IN MOST financial crises private equity is part of the problem. During a typical credit cycle it is among the first to use cheap financing to buy companies. Buy-out firms gradually become trigger-happy, overpaying and loading businesses with so much debt that some of them go bust. After the crash, the industry is in disgrace and skulks away to bind its wounds. Years later it returns, penitent, wiser—but hungry once again for cheap loans.
In this financial crisis, however, private equity thinks it is part of the solution. Buy-out firms have struck lots of dodgy deals, certainly, but they are still rich and ambitious. And amid the financial wreckage of the credit collapse, private-equity partners think they have spotted a chance to make a lot of money by helping Western banks to repair their tattered balance sheets.
This strategy partly reflects private equity’s fund-raising before the credit crunch. Back then, pension and sovereign-wealth funds were not just sipping the buy-out Kool-Aid, they were swigging gallons of the stuff. As a result buy-out firms still have almost $450 billion of their cash to invest, according to Preqin, a research firm.
The boom also fed buy-out firms’ aspirations. No longer are they content to act as Wall Street’s vigilantes, picking off the weak and the stray. Most now have high fixed costs, in the form of hundreds of employees. Their ageing founders long to diversify their firms and propel them into the top ranks of the financial establishment.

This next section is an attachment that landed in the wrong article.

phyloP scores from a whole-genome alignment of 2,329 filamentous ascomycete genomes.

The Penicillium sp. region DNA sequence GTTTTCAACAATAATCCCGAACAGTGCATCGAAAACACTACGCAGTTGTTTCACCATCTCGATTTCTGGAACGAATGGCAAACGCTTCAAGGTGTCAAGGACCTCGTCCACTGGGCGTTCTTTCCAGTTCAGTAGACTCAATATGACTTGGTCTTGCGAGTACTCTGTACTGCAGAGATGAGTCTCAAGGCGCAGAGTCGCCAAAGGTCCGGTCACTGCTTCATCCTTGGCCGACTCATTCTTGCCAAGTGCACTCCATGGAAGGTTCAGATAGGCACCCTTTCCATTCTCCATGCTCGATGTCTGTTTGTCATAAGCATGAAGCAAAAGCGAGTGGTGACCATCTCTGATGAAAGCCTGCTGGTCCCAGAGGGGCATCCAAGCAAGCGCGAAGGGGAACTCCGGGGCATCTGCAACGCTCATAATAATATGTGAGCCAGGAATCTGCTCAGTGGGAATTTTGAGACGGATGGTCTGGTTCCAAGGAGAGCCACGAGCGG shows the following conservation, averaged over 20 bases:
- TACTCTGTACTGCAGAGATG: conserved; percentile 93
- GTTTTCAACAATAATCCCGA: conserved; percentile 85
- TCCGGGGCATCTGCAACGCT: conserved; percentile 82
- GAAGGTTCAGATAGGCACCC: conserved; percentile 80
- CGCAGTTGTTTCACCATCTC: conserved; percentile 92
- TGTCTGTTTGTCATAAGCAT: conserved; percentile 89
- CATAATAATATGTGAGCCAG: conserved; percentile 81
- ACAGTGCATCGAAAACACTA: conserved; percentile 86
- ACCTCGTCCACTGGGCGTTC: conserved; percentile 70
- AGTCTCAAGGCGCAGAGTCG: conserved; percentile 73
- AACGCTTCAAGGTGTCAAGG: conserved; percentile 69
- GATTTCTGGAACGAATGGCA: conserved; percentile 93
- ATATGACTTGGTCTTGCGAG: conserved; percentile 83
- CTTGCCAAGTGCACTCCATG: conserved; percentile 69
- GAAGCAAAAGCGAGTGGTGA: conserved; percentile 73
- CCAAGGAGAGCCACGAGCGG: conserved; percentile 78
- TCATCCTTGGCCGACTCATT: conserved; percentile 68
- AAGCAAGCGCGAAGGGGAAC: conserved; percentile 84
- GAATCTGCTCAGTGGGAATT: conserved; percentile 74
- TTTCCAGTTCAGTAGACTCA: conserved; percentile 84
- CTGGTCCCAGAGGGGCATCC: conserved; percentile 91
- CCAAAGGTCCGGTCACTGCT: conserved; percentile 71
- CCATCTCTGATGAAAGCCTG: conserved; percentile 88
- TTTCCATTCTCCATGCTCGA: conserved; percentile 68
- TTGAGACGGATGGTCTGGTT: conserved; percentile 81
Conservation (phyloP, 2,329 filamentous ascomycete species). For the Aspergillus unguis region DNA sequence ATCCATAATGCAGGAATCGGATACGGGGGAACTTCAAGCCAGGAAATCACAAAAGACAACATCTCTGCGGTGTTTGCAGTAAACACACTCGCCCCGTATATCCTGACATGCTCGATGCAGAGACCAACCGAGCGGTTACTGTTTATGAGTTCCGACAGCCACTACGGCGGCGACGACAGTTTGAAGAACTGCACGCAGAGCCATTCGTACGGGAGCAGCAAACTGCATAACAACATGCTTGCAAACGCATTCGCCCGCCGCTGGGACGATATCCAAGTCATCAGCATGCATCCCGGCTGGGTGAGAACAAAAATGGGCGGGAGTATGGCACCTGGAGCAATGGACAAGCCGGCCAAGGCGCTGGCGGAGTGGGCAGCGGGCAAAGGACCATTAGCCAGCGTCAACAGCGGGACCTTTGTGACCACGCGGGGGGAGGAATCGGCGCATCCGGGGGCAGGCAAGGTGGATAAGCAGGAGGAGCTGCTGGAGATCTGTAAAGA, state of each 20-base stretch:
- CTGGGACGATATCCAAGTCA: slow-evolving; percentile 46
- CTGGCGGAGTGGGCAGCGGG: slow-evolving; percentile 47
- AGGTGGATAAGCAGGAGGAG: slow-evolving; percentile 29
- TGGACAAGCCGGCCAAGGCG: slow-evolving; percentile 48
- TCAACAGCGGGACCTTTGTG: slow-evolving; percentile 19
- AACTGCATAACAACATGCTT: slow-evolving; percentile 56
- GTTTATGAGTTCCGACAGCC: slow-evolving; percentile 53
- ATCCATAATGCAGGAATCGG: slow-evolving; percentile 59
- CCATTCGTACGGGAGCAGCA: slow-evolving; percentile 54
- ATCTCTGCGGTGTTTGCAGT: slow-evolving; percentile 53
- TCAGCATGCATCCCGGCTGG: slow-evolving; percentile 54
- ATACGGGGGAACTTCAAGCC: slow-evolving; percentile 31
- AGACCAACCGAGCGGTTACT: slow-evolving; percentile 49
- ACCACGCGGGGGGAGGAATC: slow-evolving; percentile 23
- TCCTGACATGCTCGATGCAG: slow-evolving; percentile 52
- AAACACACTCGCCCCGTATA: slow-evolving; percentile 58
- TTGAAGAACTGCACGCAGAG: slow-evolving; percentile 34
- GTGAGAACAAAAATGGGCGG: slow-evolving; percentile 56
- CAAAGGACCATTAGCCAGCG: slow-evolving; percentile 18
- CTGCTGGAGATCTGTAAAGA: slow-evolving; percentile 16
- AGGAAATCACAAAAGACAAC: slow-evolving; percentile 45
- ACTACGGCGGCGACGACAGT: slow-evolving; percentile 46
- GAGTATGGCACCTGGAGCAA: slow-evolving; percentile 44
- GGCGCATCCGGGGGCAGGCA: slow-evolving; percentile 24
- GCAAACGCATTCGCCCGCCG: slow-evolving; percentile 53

So private equity has the ambition to rescue ailing banks and it has the money. But does that make it a good idea?
A brief history of timing
To understand how private equity reached this position, consider the long-term prospects of leveraged buy-outs (LBOs), its core business. In 2006-07 the industry binged, buying companies with an enterprise value of $1.4 trillion. After adjusting for inflation, that is the equivalent to one-third of all the LBOs ever. Denial and rose-tinted accounting mean that losses on these investments have yet to be fully recognised. But the shares of listed buy-out funds are trading far below their book value and some clients, anticipating losses, are reportedly considering off-loading their interests in LBO funds.
The academic evidence for the private-equity industry’s historic returns is unclear. After fees and adjusting for leverage, the industry’s performance is similar to that of publicly listed shares (given that both asset classes own companies’ equity, this should not come as a surprise). But the poor deals at the top of the market could skew private equity’s record downward.
Optimists argue that credit markets will eventually recover. They also point out that the fall in stockmarkets means more bargains are available. Yet that is for later. In spite of all the equity it has to invest, the buy-out industry cannot now raise the debt it needs for large transactions. The banking crisis and sickly markets mean that there are no big loans to be had.